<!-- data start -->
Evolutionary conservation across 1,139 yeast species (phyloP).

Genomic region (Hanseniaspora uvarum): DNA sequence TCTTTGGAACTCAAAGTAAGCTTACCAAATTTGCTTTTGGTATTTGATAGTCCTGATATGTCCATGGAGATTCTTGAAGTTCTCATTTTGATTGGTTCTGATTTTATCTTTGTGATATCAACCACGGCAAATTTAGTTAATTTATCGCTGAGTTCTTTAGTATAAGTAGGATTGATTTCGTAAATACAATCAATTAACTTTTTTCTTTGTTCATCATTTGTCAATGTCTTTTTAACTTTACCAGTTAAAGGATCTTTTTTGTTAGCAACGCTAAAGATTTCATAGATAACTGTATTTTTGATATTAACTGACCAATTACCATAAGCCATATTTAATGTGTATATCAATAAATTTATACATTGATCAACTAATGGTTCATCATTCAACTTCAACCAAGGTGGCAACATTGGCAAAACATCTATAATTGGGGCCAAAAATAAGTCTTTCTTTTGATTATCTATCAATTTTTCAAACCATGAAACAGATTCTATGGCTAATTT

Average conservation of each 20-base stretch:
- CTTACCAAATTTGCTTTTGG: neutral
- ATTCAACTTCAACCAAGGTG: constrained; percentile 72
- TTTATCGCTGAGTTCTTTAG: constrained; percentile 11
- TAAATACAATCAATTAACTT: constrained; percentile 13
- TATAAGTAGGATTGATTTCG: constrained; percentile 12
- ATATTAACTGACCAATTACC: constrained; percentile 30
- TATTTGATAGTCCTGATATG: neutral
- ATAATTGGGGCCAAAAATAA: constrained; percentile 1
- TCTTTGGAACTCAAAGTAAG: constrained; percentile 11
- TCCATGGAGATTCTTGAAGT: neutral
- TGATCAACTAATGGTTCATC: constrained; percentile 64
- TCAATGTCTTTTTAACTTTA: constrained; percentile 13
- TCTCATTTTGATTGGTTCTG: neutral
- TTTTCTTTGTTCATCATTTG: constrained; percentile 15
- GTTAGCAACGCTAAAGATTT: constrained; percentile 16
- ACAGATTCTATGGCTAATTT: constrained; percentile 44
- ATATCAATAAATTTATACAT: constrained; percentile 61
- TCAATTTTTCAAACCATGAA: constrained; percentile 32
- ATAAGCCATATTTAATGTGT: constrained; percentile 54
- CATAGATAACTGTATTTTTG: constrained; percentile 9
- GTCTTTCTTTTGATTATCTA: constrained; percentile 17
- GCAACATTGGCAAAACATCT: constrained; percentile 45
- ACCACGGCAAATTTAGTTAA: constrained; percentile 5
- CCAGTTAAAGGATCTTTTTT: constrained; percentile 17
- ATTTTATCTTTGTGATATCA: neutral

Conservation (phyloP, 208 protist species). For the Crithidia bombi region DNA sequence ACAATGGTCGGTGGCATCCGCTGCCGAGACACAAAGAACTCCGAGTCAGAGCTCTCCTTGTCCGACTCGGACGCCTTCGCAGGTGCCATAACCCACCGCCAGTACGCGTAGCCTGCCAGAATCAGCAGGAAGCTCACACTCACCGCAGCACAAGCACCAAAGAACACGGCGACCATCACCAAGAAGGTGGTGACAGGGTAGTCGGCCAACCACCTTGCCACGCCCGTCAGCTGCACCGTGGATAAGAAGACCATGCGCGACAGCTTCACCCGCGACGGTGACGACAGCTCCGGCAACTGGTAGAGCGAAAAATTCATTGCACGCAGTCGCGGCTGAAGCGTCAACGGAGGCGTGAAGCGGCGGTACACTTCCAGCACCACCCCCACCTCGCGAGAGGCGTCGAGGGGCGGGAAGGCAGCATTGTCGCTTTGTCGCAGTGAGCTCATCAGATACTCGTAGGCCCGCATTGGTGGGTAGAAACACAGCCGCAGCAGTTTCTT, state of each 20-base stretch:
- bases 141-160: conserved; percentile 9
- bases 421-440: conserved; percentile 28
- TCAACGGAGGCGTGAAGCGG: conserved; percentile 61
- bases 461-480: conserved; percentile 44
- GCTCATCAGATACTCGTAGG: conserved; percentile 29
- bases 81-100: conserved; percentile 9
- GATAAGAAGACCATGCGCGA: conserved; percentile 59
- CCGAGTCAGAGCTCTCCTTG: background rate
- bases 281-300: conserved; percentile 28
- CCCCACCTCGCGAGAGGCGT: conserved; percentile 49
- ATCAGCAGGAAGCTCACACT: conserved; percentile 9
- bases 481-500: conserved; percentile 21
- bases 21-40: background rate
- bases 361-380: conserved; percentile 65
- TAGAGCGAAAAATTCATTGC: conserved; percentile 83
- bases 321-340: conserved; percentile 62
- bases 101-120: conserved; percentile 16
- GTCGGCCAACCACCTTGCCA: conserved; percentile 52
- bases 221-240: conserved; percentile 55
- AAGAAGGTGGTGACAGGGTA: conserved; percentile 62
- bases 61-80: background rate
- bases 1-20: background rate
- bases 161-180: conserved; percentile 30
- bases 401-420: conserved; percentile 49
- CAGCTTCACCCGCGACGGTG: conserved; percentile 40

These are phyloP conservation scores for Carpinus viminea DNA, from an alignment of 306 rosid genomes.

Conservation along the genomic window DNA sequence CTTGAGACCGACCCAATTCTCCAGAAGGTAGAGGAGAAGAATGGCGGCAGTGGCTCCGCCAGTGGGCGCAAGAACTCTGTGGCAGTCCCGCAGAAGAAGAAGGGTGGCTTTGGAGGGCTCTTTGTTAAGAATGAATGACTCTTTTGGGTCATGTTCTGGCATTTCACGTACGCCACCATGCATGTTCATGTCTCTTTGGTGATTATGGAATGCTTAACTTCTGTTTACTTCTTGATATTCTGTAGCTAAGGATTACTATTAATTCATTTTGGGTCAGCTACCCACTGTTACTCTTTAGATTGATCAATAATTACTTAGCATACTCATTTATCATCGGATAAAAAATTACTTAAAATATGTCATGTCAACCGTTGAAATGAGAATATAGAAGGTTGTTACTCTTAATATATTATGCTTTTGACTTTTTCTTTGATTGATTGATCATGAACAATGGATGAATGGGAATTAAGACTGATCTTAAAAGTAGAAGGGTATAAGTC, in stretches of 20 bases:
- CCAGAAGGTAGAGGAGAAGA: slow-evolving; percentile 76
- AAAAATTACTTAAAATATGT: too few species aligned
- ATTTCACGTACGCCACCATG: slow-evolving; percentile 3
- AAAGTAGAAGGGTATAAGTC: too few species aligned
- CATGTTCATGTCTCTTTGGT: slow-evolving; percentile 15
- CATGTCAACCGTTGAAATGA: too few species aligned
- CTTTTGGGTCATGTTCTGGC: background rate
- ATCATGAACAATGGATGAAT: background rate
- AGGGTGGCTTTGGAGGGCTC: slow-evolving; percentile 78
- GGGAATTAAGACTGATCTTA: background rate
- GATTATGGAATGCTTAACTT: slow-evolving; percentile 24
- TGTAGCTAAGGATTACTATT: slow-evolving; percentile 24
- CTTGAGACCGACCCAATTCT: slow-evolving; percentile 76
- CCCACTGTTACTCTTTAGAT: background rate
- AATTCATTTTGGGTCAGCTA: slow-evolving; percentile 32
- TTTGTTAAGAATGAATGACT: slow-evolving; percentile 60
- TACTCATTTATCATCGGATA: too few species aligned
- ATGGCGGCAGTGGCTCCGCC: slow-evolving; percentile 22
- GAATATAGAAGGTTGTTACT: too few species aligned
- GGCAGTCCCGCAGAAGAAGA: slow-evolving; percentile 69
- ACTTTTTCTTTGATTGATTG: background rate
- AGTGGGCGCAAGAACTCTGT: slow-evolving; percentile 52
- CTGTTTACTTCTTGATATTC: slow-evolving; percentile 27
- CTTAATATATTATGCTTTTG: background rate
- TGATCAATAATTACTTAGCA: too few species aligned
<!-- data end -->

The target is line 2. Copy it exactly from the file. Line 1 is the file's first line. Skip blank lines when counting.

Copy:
Genomic region (Hanseniaspora uvarum): DNA sequence TCTTTGGAACTCAAAGTAAGCTTACCAAATTTGCTTTTGGTATTTGATAGTCCTGATATGTCCATGGAGATTCTTGAAGTTCTCATTTTGATTGGTTCTGATTTTATCTTTGTGATATCAACCACGGCAAATTTAGTTAATTTATCGCTGAGTTCTTTAGTATAAGTAGGATTGATTTCGTAAATACAATCAATTAACTTTTTTCTTTGTTCATCATTTGTCAATGTCTTTTTAACTTTACCAGTTAAAGGATCTTTTTTGTTAGCAACGCTAAAGATTTCATAGATAACTGTATTTTTGATATTAACTGACCAATTACCATAAGCCATATTTAATGTGTATATCAATAAATTTATACATTGATCAACTAATGGTTCATCATTCAACTTCAACCAAGGTGGCAACATTGGCAAAACATCTATAATTGGGGCCAAAAATAAGTCTTTCTTTTGATTATCTATCAATTTTTCAAACCATGAAACAGATTCTATGGCTAATTT